U.S Involvement in the Vietnam War “No new taxes.” This is a quote that most all of us remember from the 1992 presidential election. Along with it we remember that there were new taxes during that presidents term in office. There are a myriad of promises made and things done in a presidential election year that have questionable motives as to whether they are done in the best interest of the people or in the interests of the presidential candidate. These hidden interests are one of the biggest problems with the political aspects of government in modern society. One of the prime examples of this is the Vietnam War.
Although South Vietnam asked for our help, which we had previously promised, the entire conflict was managed in order to meet personal political agendas and to remain politically correct in the world’s eyes rather than to bring a quick and decisive end to the conflict. This can be seen in the selective bombing of Hanoi throughout the course of the Vietnam War. Politically this strategy looked very good. However, militarily it was ludicrous. War is the one arena in which politicians have no place.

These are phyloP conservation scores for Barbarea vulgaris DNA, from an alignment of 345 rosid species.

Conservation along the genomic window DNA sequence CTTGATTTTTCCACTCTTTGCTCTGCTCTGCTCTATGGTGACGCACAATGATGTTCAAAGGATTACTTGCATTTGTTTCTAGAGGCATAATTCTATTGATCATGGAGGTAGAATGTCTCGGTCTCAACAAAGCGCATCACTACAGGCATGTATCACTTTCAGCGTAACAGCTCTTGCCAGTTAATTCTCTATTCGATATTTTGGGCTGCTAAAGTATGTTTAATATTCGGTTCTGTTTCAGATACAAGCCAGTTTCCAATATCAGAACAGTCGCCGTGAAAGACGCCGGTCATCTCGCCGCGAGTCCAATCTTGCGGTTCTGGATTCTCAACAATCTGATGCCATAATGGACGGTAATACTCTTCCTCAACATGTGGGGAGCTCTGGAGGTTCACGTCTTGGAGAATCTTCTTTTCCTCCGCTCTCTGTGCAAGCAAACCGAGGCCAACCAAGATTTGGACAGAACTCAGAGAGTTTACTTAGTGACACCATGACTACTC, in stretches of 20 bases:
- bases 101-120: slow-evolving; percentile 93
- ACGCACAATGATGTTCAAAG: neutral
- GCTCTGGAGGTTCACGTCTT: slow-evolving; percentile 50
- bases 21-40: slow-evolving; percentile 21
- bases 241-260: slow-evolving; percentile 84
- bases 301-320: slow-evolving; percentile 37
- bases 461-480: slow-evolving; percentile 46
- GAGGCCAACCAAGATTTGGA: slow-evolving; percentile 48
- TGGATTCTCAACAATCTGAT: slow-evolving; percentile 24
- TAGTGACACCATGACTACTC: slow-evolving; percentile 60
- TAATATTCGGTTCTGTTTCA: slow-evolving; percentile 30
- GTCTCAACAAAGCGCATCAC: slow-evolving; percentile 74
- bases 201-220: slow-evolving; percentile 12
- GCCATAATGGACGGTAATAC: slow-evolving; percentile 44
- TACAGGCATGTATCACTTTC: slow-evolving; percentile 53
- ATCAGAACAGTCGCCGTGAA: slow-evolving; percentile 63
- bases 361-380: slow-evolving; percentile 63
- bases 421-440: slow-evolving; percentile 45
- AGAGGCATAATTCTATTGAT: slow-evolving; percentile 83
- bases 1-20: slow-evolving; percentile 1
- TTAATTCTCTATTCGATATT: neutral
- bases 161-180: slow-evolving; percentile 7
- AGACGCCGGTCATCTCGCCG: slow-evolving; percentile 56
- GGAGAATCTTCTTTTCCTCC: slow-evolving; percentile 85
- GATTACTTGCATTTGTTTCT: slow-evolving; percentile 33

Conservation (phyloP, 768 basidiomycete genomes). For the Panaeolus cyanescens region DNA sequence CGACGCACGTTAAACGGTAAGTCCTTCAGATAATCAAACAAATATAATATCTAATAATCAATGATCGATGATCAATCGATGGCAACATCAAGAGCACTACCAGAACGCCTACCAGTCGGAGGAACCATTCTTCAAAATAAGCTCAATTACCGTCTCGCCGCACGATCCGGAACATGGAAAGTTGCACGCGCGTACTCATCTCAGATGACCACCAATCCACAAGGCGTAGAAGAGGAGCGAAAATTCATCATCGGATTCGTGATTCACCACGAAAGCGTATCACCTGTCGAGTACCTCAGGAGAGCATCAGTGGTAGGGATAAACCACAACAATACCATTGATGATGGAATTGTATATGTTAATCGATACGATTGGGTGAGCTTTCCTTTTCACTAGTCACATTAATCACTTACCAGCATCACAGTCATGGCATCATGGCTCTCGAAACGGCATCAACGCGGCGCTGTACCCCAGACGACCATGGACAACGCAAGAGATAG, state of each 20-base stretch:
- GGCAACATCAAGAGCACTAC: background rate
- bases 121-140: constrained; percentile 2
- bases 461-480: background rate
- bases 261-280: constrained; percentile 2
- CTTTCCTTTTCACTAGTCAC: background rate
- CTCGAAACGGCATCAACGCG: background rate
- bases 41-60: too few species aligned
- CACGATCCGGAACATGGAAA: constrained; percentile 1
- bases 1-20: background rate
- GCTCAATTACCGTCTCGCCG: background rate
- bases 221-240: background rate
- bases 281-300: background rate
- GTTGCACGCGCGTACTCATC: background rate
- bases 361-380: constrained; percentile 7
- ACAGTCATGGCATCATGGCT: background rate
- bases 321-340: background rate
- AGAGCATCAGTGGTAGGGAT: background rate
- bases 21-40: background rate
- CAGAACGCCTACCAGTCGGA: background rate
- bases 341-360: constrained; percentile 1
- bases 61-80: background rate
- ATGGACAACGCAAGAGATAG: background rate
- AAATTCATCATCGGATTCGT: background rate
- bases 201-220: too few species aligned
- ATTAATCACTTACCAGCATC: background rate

War is the military’s sole purpose. Therefore, the U. S. Military should be allowed to conduct any war, conflict, or police action that it has been committed to without political interference or control because of the problems and hidden interests which are always present when dealing with polit United States involvement in the Vietnam War actually began in 1950 when the U. S.
began to subsidize the French Army in South Vietnam. This involvement continued to escalate throughout the 1950’s and into the early 1960’s. On August 4, 1964 the Gulf of Tonkin incident occurred in which American Naval Vessels in South Vietnamese waters were fired upon by North Vietnam. On August 5, 1964 President Johnson requested a resolution expressing the determination of the United Sates in supporting freedom and in protecting peace in southeast Asia ( Johnson ). On August 7, 1964, in response to the presidential request, Congress authorized President Johnson to take all necessary measures to repel any attack and to prevent aggression against the U.